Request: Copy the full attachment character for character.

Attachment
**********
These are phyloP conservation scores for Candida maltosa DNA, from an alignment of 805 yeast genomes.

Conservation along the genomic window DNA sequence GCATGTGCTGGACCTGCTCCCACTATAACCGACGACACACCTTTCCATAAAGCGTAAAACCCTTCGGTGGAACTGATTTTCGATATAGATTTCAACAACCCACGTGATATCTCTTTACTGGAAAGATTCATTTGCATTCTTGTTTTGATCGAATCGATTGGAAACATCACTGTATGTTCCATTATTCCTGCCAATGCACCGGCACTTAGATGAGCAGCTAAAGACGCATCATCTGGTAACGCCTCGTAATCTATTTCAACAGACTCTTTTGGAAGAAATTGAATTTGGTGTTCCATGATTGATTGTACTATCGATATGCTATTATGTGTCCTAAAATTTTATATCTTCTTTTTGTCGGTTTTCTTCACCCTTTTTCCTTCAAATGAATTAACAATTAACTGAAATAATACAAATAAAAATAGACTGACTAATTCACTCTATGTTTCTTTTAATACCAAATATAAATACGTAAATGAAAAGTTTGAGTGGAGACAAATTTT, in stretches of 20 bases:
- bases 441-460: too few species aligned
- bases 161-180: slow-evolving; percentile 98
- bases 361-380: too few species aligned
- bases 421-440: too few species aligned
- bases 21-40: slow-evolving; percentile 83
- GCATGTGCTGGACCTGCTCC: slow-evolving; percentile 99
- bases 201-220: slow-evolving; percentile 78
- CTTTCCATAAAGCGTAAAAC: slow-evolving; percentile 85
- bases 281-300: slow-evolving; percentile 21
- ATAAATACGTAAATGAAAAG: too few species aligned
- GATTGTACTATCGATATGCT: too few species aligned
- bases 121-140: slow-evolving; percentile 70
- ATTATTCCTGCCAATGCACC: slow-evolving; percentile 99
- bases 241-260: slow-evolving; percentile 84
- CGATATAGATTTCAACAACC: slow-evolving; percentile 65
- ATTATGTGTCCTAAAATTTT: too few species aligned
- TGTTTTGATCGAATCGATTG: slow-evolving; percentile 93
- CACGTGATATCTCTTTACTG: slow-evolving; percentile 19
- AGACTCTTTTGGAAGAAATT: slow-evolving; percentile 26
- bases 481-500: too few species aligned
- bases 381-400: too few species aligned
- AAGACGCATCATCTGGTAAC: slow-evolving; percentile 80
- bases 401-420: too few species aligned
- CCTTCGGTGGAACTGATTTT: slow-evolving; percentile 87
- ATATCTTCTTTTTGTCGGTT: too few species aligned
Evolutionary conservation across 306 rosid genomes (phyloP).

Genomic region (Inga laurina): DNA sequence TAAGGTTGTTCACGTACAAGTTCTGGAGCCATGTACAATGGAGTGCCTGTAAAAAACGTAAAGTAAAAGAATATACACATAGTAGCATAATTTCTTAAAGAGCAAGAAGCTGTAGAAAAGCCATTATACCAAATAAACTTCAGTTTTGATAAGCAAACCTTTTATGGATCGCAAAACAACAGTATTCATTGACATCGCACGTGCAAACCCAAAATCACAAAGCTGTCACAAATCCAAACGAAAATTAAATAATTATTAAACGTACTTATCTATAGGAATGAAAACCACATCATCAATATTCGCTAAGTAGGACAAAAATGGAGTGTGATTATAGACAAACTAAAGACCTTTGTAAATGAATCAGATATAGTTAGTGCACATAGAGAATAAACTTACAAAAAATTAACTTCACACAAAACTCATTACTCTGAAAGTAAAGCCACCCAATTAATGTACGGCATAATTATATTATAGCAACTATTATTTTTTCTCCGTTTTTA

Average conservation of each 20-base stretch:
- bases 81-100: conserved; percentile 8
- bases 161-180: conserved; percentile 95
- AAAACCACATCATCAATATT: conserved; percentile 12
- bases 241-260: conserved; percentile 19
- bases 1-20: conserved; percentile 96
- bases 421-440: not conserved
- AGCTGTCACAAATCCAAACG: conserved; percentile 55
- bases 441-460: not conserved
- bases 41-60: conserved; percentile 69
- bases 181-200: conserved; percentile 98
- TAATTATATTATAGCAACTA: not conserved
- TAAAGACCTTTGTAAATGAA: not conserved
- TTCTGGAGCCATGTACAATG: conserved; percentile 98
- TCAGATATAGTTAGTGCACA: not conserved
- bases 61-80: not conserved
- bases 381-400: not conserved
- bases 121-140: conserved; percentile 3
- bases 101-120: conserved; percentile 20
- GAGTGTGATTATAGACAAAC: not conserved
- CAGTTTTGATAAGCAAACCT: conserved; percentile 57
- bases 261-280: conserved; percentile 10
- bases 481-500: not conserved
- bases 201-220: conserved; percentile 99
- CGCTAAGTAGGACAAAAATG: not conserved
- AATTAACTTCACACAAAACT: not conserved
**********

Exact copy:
These are phyloP conservation scores for Candida maltosa DNA, from an alignment of 805 yeast genomes.

Conservation along the genomic window DNA sequence GCATGTGCTGGACCTGCTCCCACTATAACCGACGACACACCTTTCCATAAAGCGTAAAACCCTTCGGTGGAACTGATTTTCGATATAGATTTCAACAACCCACGTGATATCTCTTTACTGGAAAGATTCATTTGCATTCTTGTTTTGATCGAATCGATTGGAAACATCACTGTATGTTCCATTATTCCTGCCAATGCACCGGCACTTAGATGAGCAGCTAAAGACGCATCATCTGGTAACGCCTCGTAATCTATTTCAACAGACTCTTTTGGAAGAAATTGAATTTGGTGTTCCATGATTGATTGTACTATCGATATGCTATTATGTGTCCTAAAATTTTATATCTTCTTTTTGTCGGTTTTCTTCACCCTTTTTCCTTCAAATGAATTAACAATTAACTGAAATAATACAAATAAAAATAGACTGACTAATTCACTCTATGTTTCTTTTAATACCAAATATAAATACGTAAATGAAAAGTTTGAGTGGAGACAAATTTT, in stretches of 20 bases:
- bases 441-460: too few species aligned
- bases 161-180: slow-evolving; percentile 98
- bases 361-380: too few species aligned
- bases 421-440: too few species aligned
- bases 21-40: slow-evolving; percentile 83
- GCATGTGCTGGACCTGCTCC: slow-evolving; percentile 99
- bases 201-220: slow-evolving; percentile 78
- CTTTCCATAAAGCGTAAAAC: slow-evolving; percentile 85
- bases 281-300: slow-evolving; percentile 21
- ATAAATACGTAAATGAAAAG: too few species aligned
- GATTGTACTATCGATATGCT: too few species aligned
- bases 121-140: slow-evolving; percentile 70
- ATTATTCCTGCCAATGCACC: slow-evolving; percentile 99
- bases 241-260: slow-evolving; percentile 84
- CGATATAGATTTCAACAACC: slow-evolving; percentile 65
- ATTATGTGTCCTAAAATTTT: too few species aligned
- TGTTTTGATCGAATCGATTG: slow-evolving; percentile 93
- CACGTGATATCTCTTTACTG: slow-evolving; percentile 19
- AGACTCTTTTGGAAGAAATT: slow-evolving; percentile 26
- bases 481-500: too few species aligned
- bases 381-400: too few species aligned
- AAGACGCATCATCTGGTAAC: slow-evolving; percentile 80
- bases 401-420: too few species aligned
- CCTTCGGTGGAACTGATTTT: slow-evolving; percentile 87
- ATATCTTCTTTTTGTCGGTT: too few species aligned
Evolutionary conservation across 306 rosid genomes (phyloP).

Genomic region (Inga laurina): DNA sequence TAAGGTTGTTCACGTACAAGTTCTGGAGCCATGTACAATGGAGTGCCTGTAAAAAACGTAAAGTAAAAGAATATACACATAGTAGCATAATTTCTTAAAGAGCAAGAAGCTGTAGAAAAGCCATTATACCAAATAAACTTCAGTTTTGATAAGCAAACCTTTTATGGATCGCAAAACAACAGTATTCATTGACATCGCACGTGCAAACCCAAAATCACAAAGCTGTCACAAATCCAAACGAAAATTAAATAATTATTAAACGTACTTATCTATAGGAATGAAAACCACATCATCAATATTCGCTAAGTAGGACAAAAATGGAGTGTGATTATAGACAAACTAAAGACCTTTGTAAATGAATCAGATATAGTTAGTGCACATAGAGAATAAACTTACAAAAAATTAACTTCACACAAAACTCATTACTCTGAAAGTAAAGCCACCCAATTAATGTACGGCATAATTATATTATAGCAACTATTATTTTTTCTCCGTTTTTA

Average conservation of each 20-base stretch:
- bases 81-100: conserved; percentile 8
- bases 161-180: conserved; percentile 95
- AAAACCACATCATCAATATT: conserved; percentile 12
- bases 241-260: conserved; percentile 19
- bases 1-20: conserved; percentile 96
- bases 421-440: not conserved
- AGCTGTCACAAATCCAAACG: conserved; percentile 55
- bases 441-460: not conserved
- bases 41-60: conserved; percentile 69
- bases 181-200: conserved; percentile 98
- TAATTATATTATAGCAACTA: not conserved
- TAAAGACCTTTGTAAATGAA: not conserved
- TTCTGGAGCCATGTACAATG: conserved; percentile 98
- TCAGATATAGTTAGTGCACA: not conserved
- bases 61-80: not conserved
- bases 381-400: not conserved
- bases 121-140: conserved; percentile 3
- bases 101-120: conserved; percentile 20
- GAGTGTGATTATAGACAAAC: not conserved
- CAGTTTTGATAAGCAAACCT: conserved; percentile 57
- bases 261-280: conserved; percentile 10
- bases 481-500: not conserved
- bases 201-220: conserved; percentile 99
- CGCTAAGTAGGACAAAAATG: not conserved
- AATTAACTTCACACAAAACT: not conserved